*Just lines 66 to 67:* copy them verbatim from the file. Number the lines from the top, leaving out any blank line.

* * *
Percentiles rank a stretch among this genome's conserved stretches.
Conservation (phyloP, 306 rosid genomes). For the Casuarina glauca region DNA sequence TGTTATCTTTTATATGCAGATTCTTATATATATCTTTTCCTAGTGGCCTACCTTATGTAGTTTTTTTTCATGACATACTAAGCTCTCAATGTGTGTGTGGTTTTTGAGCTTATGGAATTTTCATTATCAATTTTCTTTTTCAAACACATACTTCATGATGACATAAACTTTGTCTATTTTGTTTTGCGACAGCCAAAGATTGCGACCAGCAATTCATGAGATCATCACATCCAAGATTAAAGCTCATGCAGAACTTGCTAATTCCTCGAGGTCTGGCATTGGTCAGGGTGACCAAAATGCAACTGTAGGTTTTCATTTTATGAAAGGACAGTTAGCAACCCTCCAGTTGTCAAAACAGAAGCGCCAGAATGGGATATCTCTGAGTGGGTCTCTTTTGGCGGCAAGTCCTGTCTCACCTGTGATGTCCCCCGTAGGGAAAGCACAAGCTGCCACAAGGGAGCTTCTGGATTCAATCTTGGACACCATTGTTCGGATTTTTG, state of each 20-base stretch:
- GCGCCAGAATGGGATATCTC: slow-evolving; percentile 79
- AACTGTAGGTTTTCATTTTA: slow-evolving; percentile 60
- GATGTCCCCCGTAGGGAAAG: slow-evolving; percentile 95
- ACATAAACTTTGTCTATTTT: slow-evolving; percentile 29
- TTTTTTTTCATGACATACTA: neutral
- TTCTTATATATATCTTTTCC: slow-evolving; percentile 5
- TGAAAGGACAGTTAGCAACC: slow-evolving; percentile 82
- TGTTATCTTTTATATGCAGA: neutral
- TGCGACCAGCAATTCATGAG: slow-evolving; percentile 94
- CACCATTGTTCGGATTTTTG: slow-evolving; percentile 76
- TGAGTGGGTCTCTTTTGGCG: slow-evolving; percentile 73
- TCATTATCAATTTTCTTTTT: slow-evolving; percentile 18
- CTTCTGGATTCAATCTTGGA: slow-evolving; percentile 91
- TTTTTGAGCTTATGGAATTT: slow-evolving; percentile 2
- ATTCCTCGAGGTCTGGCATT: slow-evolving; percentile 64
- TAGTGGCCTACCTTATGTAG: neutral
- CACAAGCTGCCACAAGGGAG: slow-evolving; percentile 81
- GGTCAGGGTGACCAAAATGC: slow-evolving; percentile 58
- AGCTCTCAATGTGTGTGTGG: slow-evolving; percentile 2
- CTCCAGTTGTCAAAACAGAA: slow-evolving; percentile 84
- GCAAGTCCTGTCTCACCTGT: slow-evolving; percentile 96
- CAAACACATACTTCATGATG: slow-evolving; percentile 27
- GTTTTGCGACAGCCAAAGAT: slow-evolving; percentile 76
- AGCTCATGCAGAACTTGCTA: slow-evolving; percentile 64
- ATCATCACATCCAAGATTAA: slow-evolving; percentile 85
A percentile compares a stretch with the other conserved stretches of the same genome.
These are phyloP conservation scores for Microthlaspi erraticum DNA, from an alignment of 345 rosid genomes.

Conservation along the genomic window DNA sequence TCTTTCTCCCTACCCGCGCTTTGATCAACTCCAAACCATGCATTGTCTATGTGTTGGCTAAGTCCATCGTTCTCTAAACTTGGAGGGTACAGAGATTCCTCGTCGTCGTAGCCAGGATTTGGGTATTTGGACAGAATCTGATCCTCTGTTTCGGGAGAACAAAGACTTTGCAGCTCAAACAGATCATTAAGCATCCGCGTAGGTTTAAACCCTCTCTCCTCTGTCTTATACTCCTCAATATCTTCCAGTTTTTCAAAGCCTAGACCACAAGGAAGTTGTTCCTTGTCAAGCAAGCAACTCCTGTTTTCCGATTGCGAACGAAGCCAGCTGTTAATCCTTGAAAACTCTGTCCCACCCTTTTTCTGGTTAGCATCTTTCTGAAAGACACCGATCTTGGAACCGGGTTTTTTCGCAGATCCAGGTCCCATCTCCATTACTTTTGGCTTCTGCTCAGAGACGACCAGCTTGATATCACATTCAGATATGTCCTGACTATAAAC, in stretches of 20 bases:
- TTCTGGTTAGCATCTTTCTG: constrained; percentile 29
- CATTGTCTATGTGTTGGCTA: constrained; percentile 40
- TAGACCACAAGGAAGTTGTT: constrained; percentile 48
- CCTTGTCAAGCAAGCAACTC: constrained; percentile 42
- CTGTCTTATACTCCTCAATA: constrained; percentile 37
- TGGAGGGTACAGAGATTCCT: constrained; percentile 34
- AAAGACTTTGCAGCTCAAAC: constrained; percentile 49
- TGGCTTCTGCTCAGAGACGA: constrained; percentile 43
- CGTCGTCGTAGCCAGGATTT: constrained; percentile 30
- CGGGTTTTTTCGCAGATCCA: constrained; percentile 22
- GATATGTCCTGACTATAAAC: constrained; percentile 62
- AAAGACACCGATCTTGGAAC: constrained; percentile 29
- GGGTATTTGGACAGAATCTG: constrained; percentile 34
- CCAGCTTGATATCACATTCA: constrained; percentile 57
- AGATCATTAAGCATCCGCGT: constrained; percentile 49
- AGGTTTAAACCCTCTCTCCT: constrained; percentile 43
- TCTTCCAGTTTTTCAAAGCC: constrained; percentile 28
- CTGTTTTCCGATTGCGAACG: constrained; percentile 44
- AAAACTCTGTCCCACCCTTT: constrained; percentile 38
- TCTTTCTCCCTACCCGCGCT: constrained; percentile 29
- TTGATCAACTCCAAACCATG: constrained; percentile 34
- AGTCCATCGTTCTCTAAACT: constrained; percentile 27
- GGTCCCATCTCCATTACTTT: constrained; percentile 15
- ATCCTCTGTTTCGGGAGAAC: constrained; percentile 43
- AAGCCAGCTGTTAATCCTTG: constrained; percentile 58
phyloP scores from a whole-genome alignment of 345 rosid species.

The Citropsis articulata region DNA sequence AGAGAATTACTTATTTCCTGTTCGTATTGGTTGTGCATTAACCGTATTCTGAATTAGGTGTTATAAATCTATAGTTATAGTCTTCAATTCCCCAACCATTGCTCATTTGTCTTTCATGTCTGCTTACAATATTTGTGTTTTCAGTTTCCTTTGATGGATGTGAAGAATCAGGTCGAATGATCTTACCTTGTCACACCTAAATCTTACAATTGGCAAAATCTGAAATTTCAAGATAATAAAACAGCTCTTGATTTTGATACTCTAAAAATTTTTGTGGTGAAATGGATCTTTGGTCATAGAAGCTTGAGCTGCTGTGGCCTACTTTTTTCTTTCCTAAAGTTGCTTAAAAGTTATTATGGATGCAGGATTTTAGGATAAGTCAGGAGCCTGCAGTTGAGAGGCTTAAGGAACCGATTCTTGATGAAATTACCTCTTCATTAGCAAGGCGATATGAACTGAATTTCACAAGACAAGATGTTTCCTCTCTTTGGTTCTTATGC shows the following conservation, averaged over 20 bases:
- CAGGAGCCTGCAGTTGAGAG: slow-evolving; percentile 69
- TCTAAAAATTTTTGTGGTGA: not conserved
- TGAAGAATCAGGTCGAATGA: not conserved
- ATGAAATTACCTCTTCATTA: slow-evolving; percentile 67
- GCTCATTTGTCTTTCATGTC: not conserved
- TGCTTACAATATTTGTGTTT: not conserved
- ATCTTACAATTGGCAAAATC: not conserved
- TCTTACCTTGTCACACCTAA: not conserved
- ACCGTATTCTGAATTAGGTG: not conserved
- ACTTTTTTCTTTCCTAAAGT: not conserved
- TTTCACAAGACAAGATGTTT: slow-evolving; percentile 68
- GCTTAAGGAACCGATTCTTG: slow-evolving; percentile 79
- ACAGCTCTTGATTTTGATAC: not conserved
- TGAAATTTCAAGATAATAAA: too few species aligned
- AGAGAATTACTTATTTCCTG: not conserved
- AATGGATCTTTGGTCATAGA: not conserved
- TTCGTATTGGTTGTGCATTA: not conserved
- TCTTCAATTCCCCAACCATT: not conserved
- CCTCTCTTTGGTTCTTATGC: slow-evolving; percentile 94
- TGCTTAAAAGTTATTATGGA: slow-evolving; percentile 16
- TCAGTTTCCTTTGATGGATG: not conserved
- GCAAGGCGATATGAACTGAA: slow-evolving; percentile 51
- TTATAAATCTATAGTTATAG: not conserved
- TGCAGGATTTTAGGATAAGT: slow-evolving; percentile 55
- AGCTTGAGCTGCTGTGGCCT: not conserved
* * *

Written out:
- ACCGTATTCTGAATTAGGTG: not conserved
- ACTTTTTTCTTTCCTAAAGT: not conserved